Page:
6. Discussion
  7. Authors' conclusions
  8. Acknowledgements
  9. Data and analyses
  10. Appendices
  11. What's new
  12. History
  13. Contributions of authors
  14. Declarations of interest
  15. Sources of support
  16. Index terms

Last assessed as up-to-date: 13 February 2013.


DateEventDescription

13 February 2013New citation required but conclusions have not changedAdded two new trials (Langston 2010; Stephenson 2011).

Added summaries of intervention characteristics ( Table 1) and evidence quality ( Table 2).

Removed information on implied theories or models. No trial had an explicit theory base.

12 February 2013New search has been performedSearches updated. One ongoing trial added (Madden 2011). Two trials excluded (Akman 2010; Vogt 2012).



 

History

  1. Top of page
  2. Background
  3. Objectives
  4. Methods
  5. Results
  6. Discussion
  7. Authors' conclusions
  8. Acknowledgements
  9. Data and analyses
  10. Appendices
  11. What's new
  12. History
  13. Contributions of authors
  14. Declarations of interest
  15. Sources of support
  16. Index terms

Protocol first published: Issue 1, 2008
Review first published: Issue 2, 2008


DateEventDescription

14 April 2010New search has been performedSearches were updated. No new trials were included; several new ones were excluded. A trial in progress was added (Westhoff 2010).

15 April 2008AmendedConverted to new review format.

1 December 2007New citation required and conclusions have changedSubstantive amendment



 

Contributions of authors

  1. Top of page
  2. Background
  3. Objectives
  4. Methods
  5. Results
  6. Discussion
  7. Authors' conclusions
  8. Acknowledgements
  9. Data and analyses
  10. Appendices
  11. What's new
  12. History
  13. Contributions of authors
  14. Declarations of interest
  15. Sources of support
  16. Index terms

L Lopez conducted the primary data abstraction, drafted the review, updated the searches into 2013, and incorporated the new studies. D Grimes developed the idea, did the secondary data abstraction for the initial review, and edited the manuscript. M Steiner provided content expertise and reviewed the manuscript. In 2012, D Hilgenberg reviewed search results and did the secondary data abstraction. K Schulz provided statistical expertise and reviewed the manuscript.

 

Declarations of interest

  1. Top of page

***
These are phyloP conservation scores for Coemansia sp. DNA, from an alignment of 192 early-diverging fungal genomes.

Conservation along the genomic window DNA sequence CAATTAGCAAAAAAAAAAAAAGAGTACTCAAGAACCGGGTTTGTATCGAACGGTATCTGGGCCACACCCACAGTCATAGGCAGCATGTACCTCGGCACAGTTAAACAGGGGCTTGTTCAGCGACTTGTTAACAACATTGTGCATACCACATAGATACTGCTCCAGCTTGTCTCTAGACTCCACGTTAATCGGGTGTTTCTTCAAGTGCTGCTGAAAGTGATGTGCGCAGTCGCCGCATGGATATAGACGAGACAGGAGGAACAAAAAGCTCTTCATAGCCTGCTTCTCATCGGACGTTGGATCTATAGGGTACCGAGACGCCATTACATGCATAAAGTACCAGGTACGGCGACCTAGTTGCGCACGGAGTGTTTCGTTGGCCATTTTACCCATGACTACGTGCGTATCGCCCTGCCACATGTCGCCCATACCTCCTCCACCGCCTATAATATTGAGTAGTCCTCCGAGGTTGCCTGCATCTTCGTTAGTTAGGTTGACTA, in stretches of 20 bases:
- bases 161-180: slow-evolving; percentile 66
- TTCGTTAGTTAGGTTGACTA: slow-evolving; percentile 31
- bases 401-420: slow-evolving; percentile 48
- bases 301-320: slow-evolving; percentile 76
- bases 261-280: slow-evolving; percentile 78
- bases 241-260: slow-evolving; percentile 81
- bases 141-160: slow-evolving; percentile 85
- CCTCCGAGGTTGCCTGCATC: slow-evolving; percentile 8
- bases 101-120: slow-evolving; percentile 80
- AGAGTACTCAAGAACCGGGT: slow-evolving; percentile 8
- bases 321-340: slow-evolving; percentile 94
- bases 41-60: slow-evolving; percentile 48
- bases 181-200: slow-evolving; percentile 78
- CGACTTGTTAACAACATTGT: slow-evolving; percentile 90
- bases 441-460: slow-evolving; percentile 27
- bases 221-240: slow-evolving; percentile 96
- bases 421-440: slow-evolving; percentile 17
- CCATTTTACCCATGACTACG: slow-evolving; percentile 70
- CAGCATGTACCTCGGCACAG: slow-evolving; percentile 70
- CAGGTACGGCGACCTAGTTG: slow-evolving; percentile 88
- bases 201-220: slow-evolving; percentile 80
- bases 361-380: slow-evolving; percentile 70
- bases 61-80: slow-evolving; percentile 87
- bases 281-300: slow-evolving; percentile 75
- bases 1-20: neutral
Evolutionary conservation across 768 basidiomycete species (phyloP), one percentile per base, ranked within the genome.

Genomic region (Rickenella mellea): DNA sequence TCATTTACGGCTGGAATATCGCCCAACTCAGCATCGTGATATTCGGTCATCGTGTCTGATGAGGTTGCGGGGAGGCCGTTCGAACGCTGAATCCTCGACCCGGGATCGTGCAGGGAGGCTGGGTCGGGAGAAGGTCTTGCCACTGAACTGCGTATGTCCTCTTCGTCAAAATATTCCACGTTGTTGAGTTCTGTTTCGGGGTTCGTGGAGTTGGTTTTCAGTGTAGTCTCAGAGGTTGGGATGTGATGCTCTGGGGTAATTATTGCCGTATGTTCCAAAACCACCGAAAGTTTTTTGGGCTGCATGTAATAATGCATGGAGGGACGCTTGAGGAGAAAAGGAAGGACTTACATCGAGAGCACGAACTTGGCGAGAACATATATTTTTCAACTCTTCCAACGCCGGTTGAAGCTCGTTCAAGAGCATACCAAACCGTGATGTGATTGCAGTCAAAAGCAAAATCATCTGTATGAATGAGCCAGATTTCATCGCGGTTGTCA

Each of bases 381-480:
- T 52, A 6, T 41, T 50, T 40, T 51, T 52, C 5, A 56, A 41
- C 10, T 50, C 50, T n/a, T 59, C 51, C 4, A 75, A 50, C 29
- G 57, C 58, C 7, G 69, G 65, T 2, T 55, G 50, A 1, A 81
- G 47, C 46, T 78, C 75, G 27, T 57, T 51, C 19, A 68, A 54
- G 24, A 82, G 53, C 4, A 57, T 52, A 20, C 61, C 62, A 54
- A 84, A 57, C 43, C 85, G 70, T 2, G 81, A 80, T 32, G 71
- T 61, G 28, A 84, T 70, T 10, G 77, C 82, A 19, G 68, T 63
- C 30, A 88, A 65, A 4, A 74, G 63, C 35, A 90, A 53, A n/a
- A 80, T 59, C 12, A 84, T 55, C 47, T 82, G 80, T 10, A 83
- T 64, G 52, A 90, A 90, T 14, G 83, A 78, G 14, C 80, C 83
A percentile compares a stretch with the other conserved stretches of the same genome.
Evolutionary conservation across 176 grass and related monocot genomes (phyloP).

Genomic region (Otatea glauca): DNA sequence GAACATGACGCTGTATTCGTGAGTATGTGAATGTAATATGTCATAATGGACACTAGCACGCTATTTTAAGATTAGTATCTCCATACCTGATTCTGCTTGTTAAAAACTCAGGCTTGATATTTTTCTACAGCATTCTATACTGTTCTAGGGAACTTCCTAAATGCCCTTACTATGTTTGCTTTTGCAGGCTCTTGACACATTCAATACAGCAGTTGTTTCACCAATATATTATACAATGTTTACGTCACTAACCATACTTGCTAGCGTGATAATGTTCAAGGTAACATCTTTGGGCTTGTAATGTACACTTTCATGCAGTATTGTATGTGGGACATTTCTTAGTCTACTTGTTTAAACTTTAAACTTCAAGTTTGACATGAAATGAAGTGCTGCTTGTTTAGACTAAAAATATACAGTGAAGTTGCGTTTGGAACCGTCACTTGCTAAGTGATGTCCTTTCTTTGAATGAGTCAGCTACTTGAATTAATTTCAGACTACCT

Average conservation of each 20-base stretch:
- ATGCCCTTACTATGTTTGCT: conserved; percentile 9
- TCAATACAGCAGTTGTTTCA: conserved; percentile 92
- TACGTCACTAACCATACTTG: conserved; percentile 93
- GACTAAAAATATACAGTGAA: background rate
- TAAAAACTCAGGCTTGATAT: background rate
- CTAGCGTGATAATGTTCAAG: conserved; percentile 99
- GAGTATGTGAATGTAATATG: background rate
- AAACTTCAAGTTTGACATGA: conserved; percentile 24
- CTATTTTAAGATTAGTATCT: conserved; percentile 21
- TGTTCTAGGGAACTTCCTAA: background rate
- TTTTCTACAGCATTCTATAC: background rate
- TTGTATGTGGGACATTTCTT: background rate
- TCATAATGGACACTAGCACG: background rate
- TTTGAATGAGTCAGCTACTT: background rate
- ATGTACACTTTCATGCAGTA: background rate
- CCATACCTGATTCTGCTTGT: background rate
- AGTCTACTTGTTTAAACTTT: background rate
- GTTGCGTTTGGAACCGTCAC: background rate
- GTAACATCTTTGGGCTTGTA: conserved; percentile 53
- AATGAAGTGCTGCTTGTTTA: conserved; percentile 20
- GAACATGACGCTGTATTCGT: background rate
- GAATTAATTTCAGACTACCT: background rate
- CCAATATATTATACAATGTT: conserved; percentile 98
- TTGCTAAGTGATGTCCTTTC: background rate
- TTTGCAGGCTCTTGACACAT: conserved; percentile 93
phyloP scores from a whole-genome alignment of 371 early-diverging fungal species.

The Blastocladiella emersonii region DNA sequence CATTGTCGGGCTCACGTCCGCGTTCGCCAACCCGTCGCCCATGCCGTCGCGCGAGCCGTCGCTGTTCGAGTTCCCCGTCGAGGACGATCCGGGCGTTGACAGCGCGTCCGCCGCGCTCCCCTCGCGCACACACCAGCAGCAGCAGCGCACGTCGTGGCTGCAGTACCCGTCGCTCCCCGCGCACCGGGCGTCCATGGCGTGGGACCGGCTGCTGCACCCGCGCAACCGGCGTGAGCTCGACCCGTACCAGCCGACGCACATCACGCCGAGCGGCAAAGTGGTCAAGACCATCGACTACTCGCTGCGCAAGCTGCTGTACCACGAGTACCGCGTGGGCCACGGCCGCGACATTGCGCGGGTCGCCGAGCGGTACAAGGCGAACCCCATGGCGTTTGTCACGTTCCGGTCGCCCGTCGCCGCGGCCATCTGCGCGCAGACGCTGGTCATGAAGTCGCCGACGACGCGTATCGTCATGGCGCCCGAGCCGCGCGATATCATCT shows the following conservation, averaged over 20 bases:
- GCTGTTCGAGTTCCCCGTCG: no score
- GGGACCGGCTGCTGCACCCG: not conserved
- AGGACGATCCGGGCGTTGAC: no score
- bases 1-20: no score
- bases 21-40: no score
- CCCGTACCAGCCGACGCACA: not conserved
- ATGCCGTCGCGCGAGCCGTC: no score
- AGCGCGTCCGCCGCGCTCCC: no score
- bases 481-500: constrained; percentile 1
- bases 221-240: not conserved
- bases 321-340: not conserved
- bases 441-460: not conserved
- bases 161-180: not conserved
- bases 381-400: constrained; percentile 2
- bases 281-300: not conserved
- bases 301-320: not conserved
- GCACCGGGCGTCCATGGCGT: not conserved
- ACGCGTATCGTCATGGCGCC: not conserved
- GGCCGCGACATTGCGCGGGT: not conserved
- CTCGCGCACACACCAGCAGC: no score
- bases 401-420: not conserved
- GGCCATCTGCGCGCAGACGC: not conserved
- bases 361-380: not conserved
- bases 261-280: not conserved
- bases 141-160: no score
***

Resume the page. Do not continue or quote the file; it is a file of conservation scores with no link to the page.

2. Background
  3. Objectives
  4. Methods
  5. Results
  6. Discussion
  7. Authors' conclusions
  8. Acknowledgements
  9. Data and analyses
  10. Appendices
  11. What's new
  12. History
  13. Contributions of authors
  14. Declarations of interest
  15. Sources of support
  16. Index terms

M Steiner of FHI 360 is the lead author of two trials included in this review (Steiner 2003; Steiner 2006). At the time of the initial review, all authors were employed by FHI 360 where the Steiner trials were conducted.

Omu 1989 also involved personnel at FHI 360 but did not include any of the authors of this review.

 

Sources of support

  1. Top of page
  2. Background
  3. Objectives
  4. Methods
  5. Results
  6. Discussion
  7. Authors' conclusions
  8. Acknowledgements
  9. Data and analyses
  10. Appendices
  11. What's new
  12. History
  13. Contributions of authors
  14. Declarations of interest
  15. Sources of support
  16. Index terms
 

Internal sources

  • No sources of support supplied

 

External sources

  • National Institute of Child Health and Human Development, USA.
    Funding to FHI 360 for conducting the review (LML, DAG, MS, KFS)
  • U.S. Agency for International Development, USA.
    Funding to FHI 360 for conducting the review (LML, DAG, MS, KFS)

* Indicates the major publication for the study

References

References to studies included in this review

  1. Top of page
  2. Abstract
  3. Background
  4. Objectives
  5. Methods
  6. Results
  7. Discussion
  8. Authors' conclusions
  9. Acknowledgements
  10. Data and analyses
  11. Appendices
  12. What's new
  13. History
  14. Contributions of authors
  15. Declarations of interest
  16. Sources of support
  17. Characteristics of studies
  18. References to studies included in this review
  19. References to studies excluded from this review
  20. References to ongoing studies
  21. Additional references
Kraft 2007 {published and unpublished data}
  • Kraft JM, Harvey SM, Thorburn S, Henderson JT, Posner SF, Galavotti C. Intervening with couples: assessing contraceptive outcomes in a randomized pregnancy and HIV/STD risk reduction intervention trial. Womens Health Issues 2007;17(1):52-60.
Langston 2010 {published data only}
  • Langston AM, Rosario L, Westhoff CL. Structured contraceptive counseling--a randomized controlled trial. Patient Education and Counseling. 2010/09/28 2010; Vol. 81, issue 3:362-7.
  • Westhoff C. Randomized controlled trial of structured contraceptive counseling in adult women. http://clinicaltrials.gov/ct2/show/NCT00746993 (accessed 25 Mar 2010). [: NCT00746993]
  • World Health Organization. Decision-making tool for family planning clients and providers. http://www.who.int/reproductivehealth/publications/family_planning/9241593229index/en/index.html (accessed 08 Jan 2012).
Marshall 1984 {published data only}
Omu 1989 {published data only}
  • Omu AE, Weir SS, Janowitz B, Covington DL, Lamptey PR, Burton NN. The effect of counseling on sterilization acceptance by high-parity women in Nigeria. International Family Planning Perspectives 1989;15(2):66-71.
Steiner 2003 {published data only}
  • Steiner MJ, Dalebout S, Condon S, Dominik R, Trussell J. Understanding risk: a randomized controlled trial of communicating contraceptive effectiveness. Obstetrics & Gynecology 2003;102(4):709-17.